The next phase of the flight involves orbital propellant transfer (OPT), which means rendezvousing with an orbital fuel depot. Regular flights of spaceplane tankers keep the depot supplied on a continuous basis. Station-keeping with the orbital cache, a space robot plugs fuel and oxidizer lines into refueling ports in the spaceplane. A third line transfers pure water. Solar-charged batteries drive pumps to transfer the propellants, and soon the vehicle is ready for trans-Lunar insertion.

For most of the passengers, who are leaving Earth for the first time in their lives, the thrill of breaking out of Earth's gravitational grip and seeing the home planet floating in space is awe-inspiring. The sight of Earth as a beautiful oasis in space, as experienced by millions of future space tourists, will surely change forever humankind's perspective of themselves and their place in the universe. The benefits from these kinds of experiences, repeated many times over for people from around the globe, can only result in a better future for the entire human race.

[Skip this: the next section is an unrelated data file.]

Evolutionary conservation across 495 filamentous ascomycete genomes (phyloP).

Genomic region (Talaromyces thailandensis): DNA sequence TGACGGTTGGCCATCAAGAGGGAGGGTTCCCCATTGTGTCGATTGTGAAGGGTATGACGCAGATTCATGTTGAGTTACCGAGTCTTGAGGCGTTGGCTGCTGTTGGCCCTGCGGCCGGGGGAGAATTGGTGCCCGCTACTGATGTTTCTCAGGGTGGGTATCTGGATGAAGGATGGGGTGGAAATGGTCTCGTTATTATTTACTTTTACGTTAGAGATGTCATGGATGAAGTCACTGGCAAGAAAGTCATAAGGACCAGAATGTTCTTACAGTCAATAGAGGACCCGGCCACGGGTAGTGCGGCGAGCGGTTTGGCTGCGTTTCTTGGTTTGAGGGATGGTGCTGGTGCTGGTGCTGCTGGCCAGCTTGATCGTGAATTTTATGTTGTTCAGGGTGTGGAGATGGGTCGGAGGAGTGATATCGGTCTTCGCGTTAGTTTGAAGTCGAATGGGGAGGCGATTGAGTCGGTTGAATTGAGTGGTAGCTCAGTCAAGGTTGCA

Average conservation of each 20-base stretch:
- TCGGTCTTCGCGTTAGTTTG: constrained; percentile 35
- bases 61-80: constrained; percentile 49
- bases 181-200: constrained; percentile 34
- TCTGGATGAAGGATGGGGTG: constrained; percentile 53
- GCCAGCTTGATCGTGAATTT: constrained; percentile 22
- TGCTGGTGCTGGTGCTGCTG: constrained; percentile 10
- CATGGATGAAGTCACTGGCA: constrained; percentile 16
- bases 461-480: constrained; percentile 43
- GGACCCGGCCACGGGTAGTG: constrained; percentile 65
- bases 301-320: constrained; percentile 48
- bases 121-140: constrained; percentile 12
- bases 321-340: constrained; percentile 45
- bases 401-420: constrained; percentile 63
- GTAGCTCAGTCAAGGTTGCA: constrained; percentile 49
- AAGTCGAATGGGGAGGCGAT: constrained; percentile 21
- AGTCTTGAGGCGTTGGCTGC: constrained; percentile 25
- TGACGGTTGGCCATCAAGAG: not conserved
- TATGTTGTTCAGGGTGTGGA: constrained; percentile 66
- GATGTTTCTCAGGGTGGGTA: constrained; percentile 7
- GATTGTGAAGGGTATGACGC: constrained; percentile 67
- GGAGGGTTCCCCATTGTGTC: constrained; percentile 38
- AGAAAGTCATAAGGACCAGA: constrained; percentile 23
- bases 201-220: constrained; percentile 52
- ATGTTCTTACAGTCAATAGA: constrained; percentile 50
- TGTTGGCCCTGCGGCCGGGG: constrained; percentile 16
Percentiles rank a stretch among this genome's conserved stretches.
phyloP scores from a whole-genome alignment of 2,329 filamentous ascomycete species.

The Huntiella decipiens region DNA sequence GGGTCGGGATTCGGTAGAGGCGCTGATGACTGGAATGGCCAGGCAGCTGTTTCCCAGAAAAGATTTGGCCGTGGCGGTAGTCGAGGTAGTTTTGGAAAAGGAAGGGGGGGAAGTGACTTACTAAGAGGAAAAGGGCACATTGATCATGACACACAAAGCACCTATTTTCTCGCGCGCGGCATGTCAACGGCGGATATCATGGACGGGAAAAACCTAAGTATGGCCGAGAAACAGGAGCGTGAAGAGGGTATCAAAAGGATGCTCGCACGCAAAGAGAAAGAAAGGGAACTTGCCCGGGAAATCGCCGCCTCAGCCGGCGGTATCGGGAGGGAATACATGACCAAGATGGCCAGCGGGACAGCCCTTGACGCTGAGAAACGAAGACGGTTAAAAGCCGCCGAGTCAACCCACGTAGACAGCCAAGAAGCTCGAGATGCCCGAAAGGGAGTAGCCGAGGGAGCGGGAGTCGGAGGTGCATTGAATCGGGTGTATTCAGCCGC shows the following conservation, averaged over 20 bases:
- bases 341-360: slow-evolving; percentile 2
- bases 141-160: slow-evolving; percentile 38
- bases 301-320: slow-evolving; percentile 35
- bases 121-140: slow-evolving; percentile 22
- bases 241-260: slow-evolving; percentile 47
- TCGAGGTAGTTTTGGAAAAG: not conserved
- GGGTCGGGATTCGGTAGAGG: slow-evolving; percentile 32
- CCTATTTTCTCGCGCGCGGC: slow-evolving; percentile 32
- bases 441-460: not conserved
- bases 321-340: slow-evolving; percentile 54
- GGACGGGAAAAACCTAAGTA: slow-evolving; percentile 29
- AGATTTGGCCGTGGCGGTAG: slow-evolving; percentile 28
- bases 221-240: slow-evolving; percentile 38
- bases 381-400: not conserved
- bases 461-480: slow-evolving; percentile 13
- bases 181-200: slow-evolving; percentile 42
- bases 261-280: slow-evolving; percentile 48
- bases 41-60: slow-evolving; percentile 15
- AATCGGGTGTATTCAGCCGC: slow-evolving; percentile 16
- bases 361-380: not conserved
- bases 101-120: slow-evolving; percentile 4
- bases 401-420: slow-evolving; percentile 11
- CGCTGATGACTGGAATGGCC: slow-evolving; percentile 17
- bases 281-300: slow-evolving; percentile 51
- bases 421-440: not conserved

Now the fun begins. Passengers look forward to 3 days of free-fall on the uphill coast to the Moon, during which they are free to float and cavort about the cabin, gaze through the many portholes at Earth, the Moon, or the stars, and generally accustom themselves to the weightless environment. Every spaceliner has an observation deck equipped with telescopes for the viewing pleasure of all passengers. Through these, everyone enjoys unobstructed views of the heavens.